National Institute on Alcohol Abuse and Alcoholism

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DSM-IV Alcohol Abuse
A. A maladaptive pattern of alcohol use leading to
clinically significant impairment or distress, as manifested by one or more of the following occurring within a 12-month period:

ICD-10 Harmful Use
A. A pattern of alcohol use that is causing
physical and/or mental damage to health.

 recurrent drinking resulting in a failure to fulfill

major role obligations  recurrent drinking in physically hazardous situations*  recurrent alcohol-related legal problems  continued use despite having persistent or recurrent alcohol-related social or interpersonal problems

*Ninety percent of those diagnosed as having Alcohol Abuse endorse this criterion. Others are 20% or less (Dawson, DA. Unpublished NESARC Analysis, 2006)

B. The symptoms have never met the criteria for alcohol
dependence

B. No concurrent diagnosis of the alcohol
dependence syndrome

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National Institute on Alcohol Abuse and Alcoholism

Do Alcohol Use Disorders Fall Along a Continuum of Severity?
 Data from NIAAA’s two general population sample epidemiological

studies* and others (e.g., Langenbucher et al., 2004; Krueger et al., 2004; Kahler and Strong, 2006; Saha et al., 2006; Proudfoot et al., 2006) agree that:

 Alcohol Use Disorders are not bi-axial (abuse and dependence), but fall along a continuum of severity  Current criteria for alcohol abuse are not associated only with a milder form of alcohol use disorder; most tap into the more severe end of an alcohol use continuum  Current criteria for abuse and dependence contain redundancies
* NESARC and the 1991-1992 NIAAA National Longitudinal Alcohol Epidemiological Survey (NLAES)

National Institute on Alcohol Abuse and Alcoholism

Alcohol Dependence (Alcoholism)
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Elements of Alcohol Dependence: DSM-IV and ICD-10
(3 of 7 during one year required for diagnosis)
National Institute on Alcohol Abuse and Alcoholism

1. Tolerance 2. Withdrawal: relief/avoidance 3. Impaired control*
• larger/longer • unsuccessful attempts to

Pharmacological

quit/control

Maladaptive

4. Compulsive Use*
• craving (ICD-10) only) • neglect activities • time spent • use despite negative

Severity of Addiction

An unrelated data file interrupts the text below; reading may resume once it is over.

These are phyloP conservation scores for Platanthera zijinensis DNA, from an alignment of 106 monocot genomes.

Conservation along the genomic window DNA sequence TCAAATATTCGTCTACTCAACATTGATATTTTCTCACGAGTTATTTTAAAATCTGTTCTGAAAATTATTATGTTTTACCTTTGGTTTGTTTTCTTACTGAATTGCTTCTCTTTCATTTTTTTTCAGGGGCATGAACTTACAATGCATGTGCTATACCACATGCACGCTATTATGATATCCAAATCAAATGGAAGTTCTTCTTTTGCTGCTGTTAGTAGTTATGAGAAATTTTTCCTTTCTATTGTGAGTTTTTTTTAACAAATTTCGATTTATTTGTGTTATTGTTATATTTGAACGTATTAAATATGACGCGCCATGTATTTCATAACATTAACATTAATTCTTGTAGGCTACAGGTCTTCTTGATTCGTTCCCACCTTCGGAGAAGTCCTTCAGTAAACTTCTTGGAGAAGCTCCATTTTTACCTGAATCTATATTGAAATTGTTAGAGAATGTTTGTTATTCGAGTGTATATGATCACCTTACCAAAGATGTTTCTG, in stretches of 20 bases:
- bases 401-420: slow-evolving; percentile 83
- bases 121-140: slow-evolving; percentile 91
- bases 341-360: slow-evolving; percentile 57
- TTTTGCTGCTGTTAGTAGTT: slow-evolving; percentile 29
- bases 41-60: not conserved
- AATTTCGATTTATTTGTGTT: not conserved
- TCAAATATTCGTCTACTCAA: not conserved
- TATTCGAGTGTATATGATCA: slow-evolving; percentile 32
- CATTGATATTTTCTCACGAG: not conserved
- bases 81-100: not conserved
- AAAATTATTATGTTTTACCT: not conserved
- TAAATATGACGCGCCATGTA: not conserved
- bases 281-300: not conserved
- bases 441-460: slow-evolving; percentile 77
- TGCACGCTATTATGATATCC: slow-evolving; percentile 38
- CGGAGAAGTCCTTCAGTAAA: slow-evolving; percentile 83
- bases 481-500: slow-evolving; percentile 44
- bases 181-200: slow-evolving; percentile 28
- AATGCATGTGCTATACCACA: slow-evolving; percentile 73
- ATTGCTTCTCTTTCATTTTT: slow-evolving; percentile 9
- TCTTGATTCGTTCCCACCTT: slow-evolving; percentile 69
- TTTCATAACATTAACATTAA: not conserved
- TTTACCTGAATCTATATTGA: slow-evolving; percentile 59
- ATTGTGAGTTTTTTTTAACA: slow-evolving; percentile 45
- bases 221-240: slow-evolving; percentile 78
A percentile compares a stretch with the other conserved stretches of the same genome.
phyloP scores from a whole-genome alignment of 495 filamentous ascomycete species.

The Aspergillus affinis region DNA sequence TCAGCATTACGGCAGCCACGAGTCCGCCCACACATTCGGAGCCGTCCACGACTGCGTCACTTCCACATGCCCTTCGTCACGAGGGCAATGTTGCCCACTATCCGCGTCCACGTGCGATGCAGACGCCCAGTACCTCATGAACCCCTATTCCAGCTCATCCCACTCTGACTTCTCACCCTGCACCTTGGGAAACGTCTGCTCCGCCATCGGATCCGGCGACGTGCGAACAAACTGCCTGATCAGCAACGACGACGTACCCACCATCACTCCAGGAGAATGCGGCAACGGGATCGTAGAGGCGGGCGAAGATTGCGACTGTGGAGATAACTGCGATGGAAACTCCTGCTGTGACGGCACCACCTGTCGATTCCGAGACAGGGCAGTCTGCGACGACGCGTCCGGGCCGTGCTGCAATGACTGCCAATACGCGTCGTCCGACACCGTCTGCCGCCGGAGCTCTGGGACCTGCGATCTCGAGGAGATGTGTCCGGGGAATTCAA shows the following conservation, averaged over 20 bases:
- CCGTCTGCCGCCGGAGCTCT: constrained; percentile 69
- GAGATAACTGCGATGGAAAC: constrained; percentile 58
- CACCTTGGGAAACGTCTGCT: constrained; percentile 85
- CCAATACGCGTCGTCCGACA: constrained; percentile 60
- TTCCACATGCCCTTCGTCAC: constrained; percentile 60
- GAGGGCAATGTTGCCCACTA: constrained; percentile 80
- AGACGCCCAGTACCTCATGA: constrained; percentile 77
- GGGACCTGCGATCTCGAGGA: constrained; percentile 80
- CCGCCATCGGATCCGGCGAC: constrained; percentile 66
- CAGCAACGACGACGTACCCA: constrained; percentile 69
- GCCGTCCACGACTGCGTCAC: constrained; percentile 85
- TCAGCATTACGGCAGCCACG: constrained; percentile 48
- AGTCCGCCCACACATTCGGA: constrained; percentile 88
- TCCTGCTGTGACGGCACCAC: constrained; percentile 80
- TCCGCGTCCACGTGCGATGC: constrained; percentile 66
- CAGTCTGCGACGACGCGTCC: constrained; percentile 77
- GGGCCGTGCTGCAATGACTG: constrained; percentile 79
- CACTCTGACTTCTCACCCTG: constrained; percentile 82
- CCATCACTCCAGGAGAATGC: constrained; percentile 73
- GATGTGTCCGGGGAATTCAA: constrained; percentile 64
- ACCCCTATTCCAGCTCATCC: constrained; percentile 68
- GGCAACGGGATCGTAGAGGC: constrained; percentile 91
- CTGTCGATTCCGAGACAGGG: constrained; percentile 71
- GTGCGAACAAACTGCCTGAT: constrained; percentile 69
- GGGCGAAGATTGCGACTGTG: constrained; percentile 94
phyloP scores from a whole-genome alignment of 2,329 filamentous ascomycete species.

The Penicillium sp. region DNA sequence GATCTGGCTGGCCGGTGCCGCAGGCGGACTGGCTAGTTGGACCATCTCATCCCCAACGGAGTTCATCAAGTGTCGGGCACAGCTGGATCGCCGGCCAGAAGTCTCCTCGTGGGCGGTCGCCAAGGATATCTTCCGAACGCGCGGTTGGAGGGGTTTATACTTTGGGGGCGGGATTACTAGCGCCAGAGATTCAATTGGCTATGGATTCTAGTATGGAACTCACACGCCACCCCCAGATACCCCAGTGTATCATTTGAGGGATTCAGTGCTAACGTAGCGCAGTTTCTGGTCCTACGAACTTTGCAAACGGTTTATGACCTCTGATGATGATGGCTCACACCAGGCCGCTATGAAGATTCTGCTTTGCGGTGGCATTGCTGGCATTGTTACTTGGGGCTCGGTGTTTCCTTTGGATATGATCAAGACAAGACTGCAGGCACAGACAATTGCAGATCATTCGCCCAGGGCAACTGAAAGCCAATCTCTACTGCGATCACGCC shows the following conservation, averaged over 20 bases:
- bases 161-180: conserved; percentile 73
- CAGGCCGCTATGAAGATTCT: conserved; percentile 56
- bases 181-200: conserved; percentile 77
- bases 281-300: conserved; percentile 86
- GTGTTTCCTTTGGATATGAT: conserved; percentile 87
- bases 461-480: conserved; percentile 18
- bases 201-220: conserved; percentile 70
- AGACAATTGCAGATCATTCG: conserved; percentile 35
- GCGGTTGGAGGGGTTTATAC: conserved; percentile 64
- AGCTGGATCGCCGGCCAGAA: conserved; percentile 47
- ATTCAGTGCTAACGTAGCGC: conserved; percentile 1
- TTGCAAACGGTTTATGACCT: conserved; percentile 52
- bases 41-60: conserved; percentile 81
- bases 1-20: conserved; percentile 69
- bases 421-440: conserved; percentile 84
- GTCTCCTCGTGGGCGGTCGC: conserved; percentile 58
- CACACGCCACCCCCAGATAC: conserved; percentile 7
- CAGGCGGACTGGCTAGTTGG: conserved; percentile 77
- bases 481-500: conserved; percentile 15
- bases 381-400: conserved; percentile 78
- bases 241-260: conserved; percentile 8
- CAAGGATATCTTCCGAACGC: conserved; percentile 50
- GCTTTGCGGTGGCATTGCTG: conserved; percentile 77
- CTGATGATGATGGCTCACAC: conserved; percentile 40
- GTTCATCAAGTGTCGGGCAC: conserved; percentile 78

consequences
* elements of addiction

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Prevalence of Past-year DSM-IV Alcohol Dependence by Age United States, 2001-2002
National Institute on Alcohol Abuse and Alcoholism

14% 12%

One-Year Prevalence

10% 8% 6% 4% 2% 0%
12-17 18-20 21-24 25-29 30-34 35-39 40-44 45-49 50-54 55-59 60-64 65-69

Most people seek treatment at this age

Prevalence of DSM-IV Alcohol Dependence in 2001-2002 was 3.8%

Age
18 + yrs. - NIAAA NESARC ( Grant et al. (2004) Drug and Alcohol Dependence, 74:223-234) 12-17 yrs - U.S. Substance Abuse and Mental Health Services Administration 2003 National Survey on Drug Use and Health (NSDUH)

National Institute on Alcohol Abuse and Alcoholism

Etiology of Alcohol Use Disorders
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National Institute on Alcohol Abuse and Alcoholism

Alcohol use, abuse, and dependence are complex behavioral traits influenced by many factors:
genetic and biological responses environmental influences stages of development, from childhood to early adulthood

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Alcoholism: A Common Complex Disease
National Institute on Alcohol Abuse and Alcoholism

additive, both alcohol specific and non-specific

Genes:60%

Environment: 40%
both shared and non-shared

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Developmental Trajectory of AUD
Initiation and Continuation of Drinking
National Institute on Alcohol Abuse and Alcoholism

Initiation of Drinking

Progression

Alcoholic Drinking

Extent of Influence